I was so excited about holding and feeding my son for the first time, I had imagined it a thousand times while I was pregnant. What I didn’t know was that there were a thousand different factors that could interfere with that moment that I pictured in my head. Things did not go as I expected, which happens often during the process of childbirth. I was taught once again that I need to be flexible and I can’t control everything. Although some things do need to change…
When my son was born I planned to have skin on skin contact right after they took his vitals and to try nursing right away. He had to go to the NICU for a few hours immediately following birth and I was only able to hold him for about 15 seconds before he had to leave, so unfortunately that didn’t happen. I was sad we didn’t get to bond right away but of course his health was much more important so I wasn’t too upset because I knew he was getting the care he needed. Once they brought him to my room it was late in the evening and by the time my husband and I asked the nurses about feeding him, all the lactation consultants had gone home for the night. I was overwhelmed with the helpless feeling of not being able to feed him on my own. My husband told me to try and nurse him…well I had NO IDEA what I was doing so that was a complete failure. I wish I could watch it back for humor purposes now, he was not even using his sucking reflexes and my husband and I just sat there completely clueless.
When the nurse came in next, we asked her if she could help because I was a first time mom and didn’t have any idea how to feed him. She tried to help me, but you could tell it was not her expertise as she didn’t do much more than what I had tried. She said he was not acting very interested and was having trouble sucking, possibly because he didn’t use his sucking reflexes right after birth. She said if we wanted to feed him that we could give him a bottle, and she left one for us. She did say that lots of babies don’t need to eat right after birth, but his blood sugar levels were being monitored and were right at the lowest they suggested. I asked about a lactation consultant and she said I could not see one until the following afternoon, approximately 24 hours after my son was born. So that meant we were forced to give him a bottle that night because of his blood sugar levels of course. She said it was up to us, but there was no way I was going to risk anything just because I wanted to nurse him. This is not what I had expected as a first time mom. Had I thought about this ahead of time? Of course not. I never even considered I’d have to wait that long to be taught how to feed my baby, one of the most important things I will do for him, one of his essential needs in order to survive. I thought for sure this would be addressed quite suddenly after his birth.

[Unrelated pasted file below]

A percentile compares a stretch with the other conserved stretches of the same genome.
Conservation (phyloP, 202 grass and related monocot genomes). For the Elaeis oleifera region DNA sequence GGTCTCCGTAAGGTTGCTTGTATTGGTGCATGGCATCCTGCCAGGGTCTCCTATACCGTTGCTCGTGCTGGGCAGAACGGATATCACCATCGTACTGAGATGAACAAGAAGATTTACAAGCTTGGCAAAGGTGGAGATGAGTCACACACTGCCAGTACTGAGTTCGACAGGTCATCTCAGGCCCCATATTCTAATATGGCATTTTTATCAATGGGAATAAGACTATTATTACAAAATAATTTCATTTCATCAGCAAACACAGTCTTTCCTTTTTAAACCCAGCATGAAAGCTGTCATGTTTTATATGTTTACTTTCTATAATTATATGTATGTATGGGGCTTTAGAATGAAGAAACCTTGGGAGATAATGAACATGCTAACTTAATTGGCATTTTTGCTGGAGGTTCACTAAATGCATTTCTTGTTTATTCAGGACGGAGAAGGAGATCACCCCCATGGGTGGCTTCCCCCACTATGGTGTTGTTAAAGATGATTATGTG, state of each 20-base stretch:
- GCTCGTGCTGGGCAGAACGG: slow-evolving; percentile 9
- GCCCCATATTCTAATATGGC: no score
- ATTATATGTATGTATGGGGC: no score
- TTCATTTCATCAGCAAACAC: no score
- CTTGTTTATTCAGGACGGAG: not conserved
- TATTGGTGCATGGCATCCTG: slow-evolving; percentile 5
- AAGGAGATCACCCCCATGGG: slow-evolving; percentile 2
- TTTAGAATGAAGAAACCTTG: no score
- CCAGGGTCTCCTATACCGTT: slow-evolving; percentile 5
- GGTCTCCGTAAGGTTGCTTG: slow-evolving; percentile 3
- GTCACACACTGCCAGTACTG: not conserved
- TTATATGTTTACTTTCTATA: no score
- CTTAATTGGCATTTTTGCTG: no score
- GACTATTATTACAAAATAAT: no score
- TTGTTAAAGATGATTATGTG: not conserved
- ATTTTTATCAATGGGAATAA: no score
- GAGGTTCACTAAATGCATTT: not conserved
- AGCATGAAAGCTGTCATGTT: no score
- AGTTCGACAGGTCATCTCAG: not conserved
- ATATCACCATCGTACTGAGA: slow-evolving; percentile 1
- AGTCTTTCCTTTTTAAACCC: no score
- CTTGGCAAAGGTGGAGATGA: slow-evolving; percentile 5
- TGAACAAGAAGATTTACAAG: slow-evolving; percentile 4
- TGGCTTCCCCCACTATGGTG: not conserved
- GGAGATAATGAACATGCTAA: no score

WHAT I WISH HAD HAPPENED
I understand not everything goes as you have planned, which is life. So I know there was no way around him going to the NICU right away and missing that skin on skin bonding and breastfeeding. The hospital called a few weeks after my son was born to conduct a short survey and I said the only thing I’d suggest is having lactation consultants working at night. Eating is one of the most important things a baby does, and as a first time mom I really wanted that support shortly after he was born. Don’t get me wrong, I’m not blaming them or the nurse who tried to help by any means! I think it’s the SYSTEM that is broken. I talked to a few of my friends who are labor and delivery nurses and they said their lactation consultants are extremely busy all the time. These are very important professionals for new parents and their babies. I feel it would have been extremely beneficial to get at least a 20 minute instructional meeting with a lactation consultant at least a few hours after birth, especially for first time moms! I think this could be accomplished if there was a higher demand for them and if hospitals hired enough of them that they weren’t put to work so hard and stretched so thin.
I will say that we had the most amazing lactation consultant when we were in the hospital. She was extremely helpful and HILARIOUS! My hubby nicknamed her the boobie whisperer, HAHAHA! She knew what she was doing and was very upbeat about it. She had me begin pumping at our first meeting and came in again the following day to check in. Make sure you read my failed attempt at breastfeeding article, where you may learn a few things from my experience if you aren’t successful right off the bat!Make sure to follow Artsy Mama Bear on Facebook, Pinterest, and Instagram, or subscribe to our Weekly Newsletter! :) This post may contain affiliate links, read our Disclosure Policy for more information.